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Unsung heroes # 1 – Mr Chris Hill

9 Jan

Unsung heroes # 1 - Mr Chris Hill

So why pick Chris Hill as the first of my heroes, when the idea of now attending an event like the one pictured above makes me a feel a cold, creeping dread (though I’d have sold my entire family to have gone to the Royalty (which is where I think the above beauty was taken) or Caister in their late 70s hayday)? Well, let me count the ways:

1) He played soul records in dodgy Essex pubs in the early 70s to Ford car workers who’s only previous experience of black culture was probably the late (un)lamented ‘Black and White Minstrels Show’. From ‘Mammy’ to ‘The Hustle’ in one (not so) easy jump.

2) He used to start his sets off in the aforementioned pubs with ‘Milestones’ by Miles Davis so he could clear the dancefloor and then build it up again!

3) He talked on the mic in clubs (try doing that you Dalston laptop fiddlers).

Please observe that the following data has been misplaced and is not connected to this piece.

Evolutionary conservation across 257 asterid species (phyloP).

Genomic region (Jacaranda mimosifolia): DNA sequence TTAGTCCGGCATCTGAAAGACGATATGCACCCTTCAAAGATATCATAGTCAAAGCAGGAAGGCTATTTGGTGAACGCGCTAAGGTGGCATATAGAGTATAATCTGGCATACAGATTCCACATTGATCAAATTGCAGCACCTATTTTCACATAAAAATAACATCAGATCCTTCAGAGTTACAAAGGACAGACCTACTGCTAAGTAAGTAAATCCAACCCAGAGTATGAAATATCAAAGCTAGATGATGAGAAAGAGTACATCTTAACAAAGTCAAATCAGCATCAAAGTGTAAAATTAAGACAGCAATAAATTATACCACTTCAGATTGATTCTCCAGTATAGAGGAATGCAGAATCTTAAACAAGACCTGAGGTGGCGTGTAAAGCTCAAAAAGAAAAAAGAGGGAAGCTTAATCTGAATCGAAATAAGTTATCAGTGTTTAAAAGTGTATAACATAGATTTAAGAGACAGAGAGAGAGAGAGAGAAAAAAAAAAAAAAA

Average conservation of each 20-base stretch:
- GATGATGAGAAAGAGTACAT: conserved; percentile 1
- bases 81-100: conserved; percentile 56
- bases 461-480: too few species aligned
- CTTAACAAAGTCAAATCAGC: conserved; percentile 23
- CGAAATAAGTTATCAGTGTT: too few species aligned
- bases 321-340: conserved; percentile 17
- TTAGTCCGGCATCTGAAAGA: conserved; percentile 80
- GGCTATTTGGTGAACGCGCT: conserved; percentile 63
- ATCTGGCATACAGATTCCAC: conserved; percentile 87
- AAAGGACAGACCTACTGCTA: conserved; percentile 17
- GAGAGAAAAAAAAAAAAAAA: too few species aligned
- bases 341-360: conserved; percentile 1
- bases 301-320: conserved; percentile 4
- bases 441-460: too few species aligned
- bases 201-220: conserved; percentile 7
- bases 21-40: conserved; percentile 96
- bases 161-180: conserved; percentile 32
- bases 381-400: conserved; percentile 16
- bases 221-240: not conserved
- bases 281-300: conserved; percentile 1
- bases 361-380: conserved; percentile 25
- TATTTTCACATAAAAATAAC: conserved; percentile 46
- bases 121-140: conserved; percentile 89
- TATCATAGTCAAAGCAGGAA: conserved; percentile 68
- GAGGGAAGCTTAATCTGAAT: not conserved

4) He ran a series of seasonal ads in ‘Blues and Soul’ magazine featuring himself with scantily clad models with bylines such as ‘A Merry Chris Hill-mas and A Happy Nude Rear’ (…stay with me)

5) He was a complete populist: he wanted you to dance to a record you’d never heard of on a Saturday night, hum it all day Sunday, and go out on a Monday to try and buy it. All because he loved that music and wanted to share his tastes.

6) Because the club culture we have now wouldn’t be the same without the ‘originals’.  And they’ve largely been written out of the story.

So I’d say he’s definitely up for re-evaluation from the caricatured figure he’s become of Caister reunions and foam fights in clubs (though those ‘Blues and Soul’ ads are still hard to explain away…).  Spangly disco hats off, and rare groove ‘Donny’ caps doffed, to Mr Hill!

To get feel of what the Goldmine was like on a Saturday night this is an excerpt from a feature on the ‘Tube’ from about 1984 – well past it’s prime but you still get a flavour:

And this gives a good overview of Chris’s contribution to the British music scene:

http://www.weekenders.co.uk/Raw_HTML/thedjteam/chrishill.html

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